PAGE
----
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Introduction: Implementing a Basic Income in Australia

  • Elise KleinEmail author
  • Jennifer Mays
  • Tim Dunlop
Chapter
Part of the Exploring the Basic Income Guarantee book series (BIG)

Abstract

A Basic Income (BI) is a simple idea: a periodic cash payment unconditionally delivered to all on an individual basis, without means-test or work requirement (BIEN, What is a basic income? Basic Income Earth Network. https://basicincome.org/basic-income//, 2018). Scholars, activists and politicians are increasingly becoming aware of the radical potential a BI could have to societies around the world: from economic security, fairer wealth distribution, justice and poverty eradication through to degrowth and gender equality (Weeks, The problem with work: Feminism, marxism, antiwork politics, and postwork imaginaries. Durham, NC: Duke University Press, 2011; Ackerman, Alstott, & Van Parijs, 2006; Standing, A precariat charter: From denizens to citizens. London, UK: Bloomsbury Academic, 2014; Altman, The Howard government’s Northern Territory intervention: Are neo-paternalism and indigenous development compatible? Topical Issue 16/2007, Center for Aboriginal Economic Policy Research, the Australian National University, Canberra, ACT, 2016; Atkinson, The British Journal of Sociology, 65(4): 619–638, 2014; Davala et al., Basic income: A transformative policy for India. London/New York: Bloomsbury, 2015). The idea of a BI is also gaining attention in Australia, and while there has been speculation as to how it could work in Australia, a thorough analysis of pathways forward is missing. Within the pages of this book, we present the works of intellectuals considering issues of BI implementation in Australia.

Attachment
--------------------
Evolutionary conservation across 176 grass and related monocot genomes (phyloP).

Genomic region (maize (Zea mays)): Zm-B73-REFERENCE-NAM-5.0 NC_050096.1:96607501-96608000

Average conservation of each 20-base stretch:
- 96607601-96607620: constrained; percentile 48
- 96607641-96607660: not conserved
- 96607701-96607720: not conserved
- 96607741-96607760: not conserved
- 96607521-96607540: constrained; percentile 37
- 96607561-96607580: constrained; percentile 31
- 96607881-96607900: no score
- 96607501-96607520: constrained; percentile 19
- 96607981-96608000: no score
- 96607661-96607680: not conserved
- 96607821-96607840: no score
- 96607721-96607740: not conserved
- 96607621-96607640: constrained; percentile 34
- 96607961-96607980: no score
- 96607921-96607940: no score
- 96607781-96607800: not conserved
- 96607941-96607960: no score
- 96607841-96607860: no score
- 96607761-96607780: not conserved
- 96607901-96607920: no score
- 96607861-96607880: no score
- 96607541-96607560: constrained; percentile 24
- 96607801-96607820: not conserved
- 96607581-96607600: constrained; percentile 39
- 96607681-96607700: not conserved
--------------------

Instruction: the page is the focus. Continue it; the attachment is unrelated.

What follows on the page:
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Copyright information

© The Author(s) 2019

Authors and Affiliations

  1. 1.John Medley BuildingUniversity of MelbourneParkvilleAustralia
  2. 2.Queensland University of TechnologyBrisbaneAustralia
  3. 3.University of MelbourneParkvilleAustralia

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